Lipp to Retire after 39 Years


Lipp maintains a countdown of school days remaining this year. Photo via Cameron Gratz

This year, physics teacher Michael Lipp will conclude an expansive 39-year career in education. Lipp began teaching chemistry and earth science at Englewood High School in 1984, before becoming one of the inaugural faculty members at Douglas Anderson School of the Arts (DA) in 1985.

While at DA, Lipp taught, “just about every science class and just about every math class all the way through AP Calculus,” as well as musical theater. He then spent two years working in computing and three years at Paxon School for Advanced Studies before returning to DA, where he stayed until his retirement from the public school system after 33 years in 2017.

A job offer from Bolles led Lipp back into teaching, which was appealing because “You don’t have to worry about standardized testing. Classes are smaller. The students are more focused academically, at least the ones I teach…more of a family feel than the public schools.”

While he originally planned to be a physician or biologist, Lipp found a love for teaching as a lab teaching assistant during his college and graduate school years at Trinity College and Vanderbilt University, respectively. “I found as I was doing the teaching assistantships that I liked that more than research in the lab. I didn’t care much for that research and still don’t,” Lipp said. “Once I started doing teaching assistantships in college, I realized that teaching was the thing I wanted to do.”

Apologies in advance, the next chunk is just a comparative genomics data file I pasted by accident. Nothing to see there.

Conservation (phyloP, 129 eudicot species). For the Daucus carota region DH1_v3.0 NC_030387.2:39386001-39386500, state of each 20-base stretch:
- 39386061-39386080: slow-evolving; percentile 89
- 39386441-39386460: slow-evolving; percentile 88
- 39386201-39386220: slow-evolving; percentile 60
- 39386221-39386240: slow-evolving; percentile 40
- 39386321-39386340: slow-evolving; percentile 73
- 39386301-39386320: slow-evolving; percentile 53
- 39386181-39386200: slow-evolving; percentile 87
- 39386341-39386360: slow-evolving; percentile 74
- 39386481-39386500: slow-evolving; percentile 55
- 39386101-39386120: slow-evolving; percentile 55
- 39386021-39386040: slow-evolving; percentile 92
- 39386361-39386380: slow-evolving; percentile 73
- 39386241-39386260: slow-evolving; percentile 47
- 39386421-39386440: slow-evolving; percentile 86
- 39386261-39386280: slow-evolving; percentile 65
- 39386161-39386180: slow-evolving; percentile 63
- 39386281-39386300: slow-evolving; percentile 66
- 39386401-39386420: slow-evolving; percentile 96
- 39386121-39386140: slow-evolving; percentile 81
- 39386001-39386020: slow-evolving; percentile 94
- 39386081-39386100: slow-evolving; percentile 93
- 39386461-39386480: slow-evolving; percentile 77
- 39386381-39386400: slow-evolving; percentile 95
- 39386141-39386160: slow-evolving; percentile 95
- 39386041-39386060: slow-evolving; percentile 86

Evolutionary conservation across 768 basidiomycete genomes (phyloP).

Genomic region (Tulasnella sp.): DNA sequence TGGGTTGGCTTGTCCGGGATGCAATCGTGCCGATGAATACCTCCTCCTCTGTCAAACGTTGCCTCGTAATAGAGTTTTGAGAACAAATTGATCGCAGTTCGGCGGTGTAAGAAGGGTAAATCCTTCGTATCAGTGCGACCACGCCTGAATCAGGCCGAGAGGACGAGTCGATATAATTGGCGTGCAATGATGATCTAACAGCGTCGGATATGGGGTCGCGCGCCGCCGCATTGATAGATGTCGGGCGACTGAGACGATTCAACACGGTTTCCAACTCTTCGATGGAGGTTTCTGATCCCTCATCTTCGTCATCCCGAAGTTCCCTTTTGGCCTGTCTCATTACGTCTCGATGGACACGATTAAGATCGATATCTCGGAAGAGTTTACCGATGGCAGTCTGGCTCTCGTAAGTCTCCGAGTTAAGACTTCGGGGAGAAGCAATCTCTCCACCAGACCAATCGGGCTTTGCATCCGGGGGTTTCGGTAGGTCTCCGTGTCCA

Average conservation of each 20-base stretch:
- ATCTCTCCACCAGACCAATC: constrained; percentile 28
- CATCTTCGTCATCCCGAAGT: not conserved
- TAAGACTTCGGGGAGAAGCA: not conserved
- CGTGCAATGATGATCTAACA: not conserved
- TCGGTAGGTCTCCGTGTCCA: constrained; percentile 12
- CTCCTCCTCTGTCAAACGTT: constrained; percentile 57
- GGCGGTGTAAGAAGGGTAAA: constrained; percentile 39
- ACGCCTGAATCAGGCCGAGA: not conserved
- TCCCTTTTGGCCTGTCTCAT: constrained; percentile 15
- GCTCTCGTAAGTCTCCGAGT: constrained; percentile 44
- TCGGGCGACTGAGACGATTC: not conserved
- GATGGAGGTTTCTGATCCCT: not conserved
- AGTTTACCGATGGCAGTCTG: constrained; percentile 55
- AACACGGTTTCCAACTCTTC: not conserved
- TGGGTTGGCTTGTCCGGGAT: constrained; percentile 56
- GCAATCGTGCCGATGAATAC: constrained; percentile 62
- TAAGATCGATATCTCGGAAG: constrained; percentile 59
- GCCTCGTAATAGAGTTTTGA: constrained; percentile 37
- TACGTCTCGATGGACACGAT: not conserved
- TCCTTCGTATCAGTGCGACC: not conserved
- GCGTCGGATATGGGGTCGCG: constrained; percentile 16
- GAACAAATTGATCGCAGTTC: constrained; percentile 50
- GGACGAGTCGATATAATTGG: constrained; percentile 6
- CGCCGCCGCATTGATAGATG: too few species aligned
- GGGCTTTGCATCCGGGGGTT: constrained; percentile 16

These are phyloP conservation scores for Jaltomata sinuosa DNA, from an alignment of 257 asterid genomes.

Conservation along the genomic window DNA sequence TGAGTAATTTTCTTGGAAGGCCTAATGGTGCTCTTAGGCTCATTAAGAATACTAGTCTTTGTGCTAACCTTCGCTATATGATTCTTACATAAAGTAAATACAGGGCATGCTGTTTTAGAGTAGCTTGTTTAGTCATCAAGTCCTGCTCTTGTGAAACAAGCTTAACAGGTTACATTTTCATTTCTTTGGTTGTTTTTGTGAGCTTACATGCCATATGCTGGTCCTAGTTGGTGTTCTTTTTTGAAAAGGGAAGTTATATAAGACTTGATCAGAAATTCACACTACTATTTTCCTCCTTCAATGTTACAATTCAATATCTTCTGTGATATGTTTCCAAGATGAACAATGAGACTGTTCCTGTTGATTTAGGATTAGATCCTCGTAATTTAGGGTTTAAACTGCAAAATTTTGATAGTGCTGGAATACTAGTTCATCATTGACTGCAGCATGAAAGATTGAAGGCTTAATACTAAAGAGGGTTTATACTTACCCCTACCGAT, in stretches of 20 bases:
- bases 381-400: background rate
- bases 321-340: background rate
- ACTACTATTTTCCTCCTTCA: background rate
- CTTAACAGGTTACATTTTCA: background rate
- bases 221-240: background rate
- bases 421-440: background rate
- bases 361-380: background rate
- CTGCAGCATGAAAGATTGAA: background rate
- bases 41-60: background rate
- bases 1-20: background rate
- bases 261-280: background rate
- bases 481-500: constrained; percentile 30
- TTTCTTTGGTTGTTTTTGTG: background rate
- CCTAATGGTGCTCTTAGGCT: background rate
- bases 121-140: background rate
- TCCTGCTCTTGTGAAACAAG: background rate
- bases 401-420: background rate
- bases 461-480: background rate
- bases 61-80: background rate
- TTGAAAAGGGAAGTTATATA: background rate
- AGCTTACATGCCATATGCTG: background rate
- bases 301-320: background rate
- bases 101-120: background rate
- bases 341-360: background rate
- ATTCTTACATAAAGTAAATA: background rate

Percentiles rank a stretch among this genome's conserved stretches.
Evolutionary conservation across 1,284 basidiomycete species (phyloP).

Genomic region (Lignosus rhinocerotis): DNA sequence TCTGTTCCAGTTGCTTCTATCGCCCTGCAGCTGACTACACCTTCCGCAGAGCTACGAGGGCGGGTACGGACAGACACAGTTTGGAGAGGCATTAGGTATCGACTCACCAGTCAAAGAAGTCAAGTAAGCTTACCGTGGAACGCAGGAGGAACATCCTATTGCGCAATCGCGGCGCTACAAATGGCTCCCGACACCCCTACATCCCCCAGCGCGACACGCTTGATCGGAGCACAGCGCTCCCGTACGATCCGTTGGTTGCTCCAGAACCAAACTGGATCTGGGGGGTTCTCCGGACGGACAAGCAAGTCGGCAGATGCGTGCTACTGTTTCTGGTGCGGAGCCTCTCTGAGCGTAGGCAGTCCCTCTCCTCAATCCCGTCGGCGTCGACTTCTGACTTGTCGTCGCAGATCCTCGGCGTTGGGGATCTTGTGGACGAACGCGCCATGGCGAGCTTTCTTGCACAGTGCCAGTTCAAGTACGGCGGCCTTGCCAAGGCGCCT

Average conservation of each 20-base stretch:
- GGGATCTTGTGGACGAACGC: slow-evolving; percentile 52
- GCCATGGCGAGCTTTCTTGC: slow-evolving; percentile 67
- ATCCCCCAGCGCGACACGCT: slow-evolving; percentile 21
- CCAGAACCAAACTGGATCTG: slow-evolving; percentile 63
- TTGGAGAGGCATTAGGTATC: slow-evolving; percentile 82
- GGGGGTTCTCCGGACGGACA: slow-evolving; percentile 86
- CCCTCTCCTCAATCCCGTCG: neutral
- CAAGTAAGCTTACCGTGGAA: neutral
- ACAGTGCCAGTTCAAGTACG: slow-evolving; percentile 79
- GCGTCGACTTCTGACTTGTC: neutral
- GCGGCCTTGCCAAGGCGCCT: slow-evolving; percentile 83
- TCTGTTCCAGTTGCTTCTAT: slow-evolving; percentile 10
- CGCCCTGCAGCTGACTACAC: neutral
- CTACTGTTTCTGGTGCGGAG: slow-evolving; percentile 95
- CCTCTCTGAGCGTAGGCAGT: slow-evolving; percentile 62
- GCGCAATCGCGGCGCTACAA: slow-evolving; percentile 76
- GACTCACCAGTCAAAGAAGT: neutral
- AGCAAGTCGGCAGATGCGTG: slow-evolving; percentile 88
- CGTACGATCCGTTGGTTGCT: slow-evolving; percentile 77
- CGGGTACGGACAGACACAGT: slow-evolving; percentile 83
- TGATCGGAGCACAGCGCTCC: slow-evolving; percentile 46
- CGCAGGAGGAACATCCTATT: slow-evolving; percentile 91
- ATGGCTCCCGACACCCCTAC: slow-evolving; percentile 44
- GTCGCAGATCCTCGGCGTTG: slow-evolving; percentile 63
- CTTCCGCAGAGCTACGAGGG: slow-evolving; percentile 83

In addition to science, Lipp was also involved in band, chorus, and theater in high school and college. “I’ve always been involved in theater and music,” he said. Lipp often combines his artistic and scientific interests through projects like his performance as Galileo Galilei on February 28th, whom he researched on his trip to Italy on an Ottenstroer Grant from Bolles.

With his newfound free time, Lipp plans to travel more, as well as continue playwriting and theater. Other possibilities include volunteering at the zoo or the planetarium, as well as improving his skill on the piano and guitar.

Throughout his teaching career, Lipp said that his most valuable takeaway has been, “students will rise to your level of expectation. Try not to lower my expectations. Keep the expectations high, and students will usually rise to it.” He also values fairness in the classroom, saying, “If I want students to believe anything of me, it’s less of what they learned, and more that I was fair.”


“Once I started doing research assistantships in college, I realized that teaching was the thing I wanted to do.” – Mr. Lipp

Lipp also enjoys hearing from former students who say “that their college physics class is so much easier, because they had this one. They see other physics students at the college struggling terribly, and they don’t have to struggle.” He also reflected on the number of students he has taught, which he estimated to be about 5000 or 6000 over his career, owing to its duration. “I made the decision to give it this year and that’s it,” he said. “39 I thought was enough.”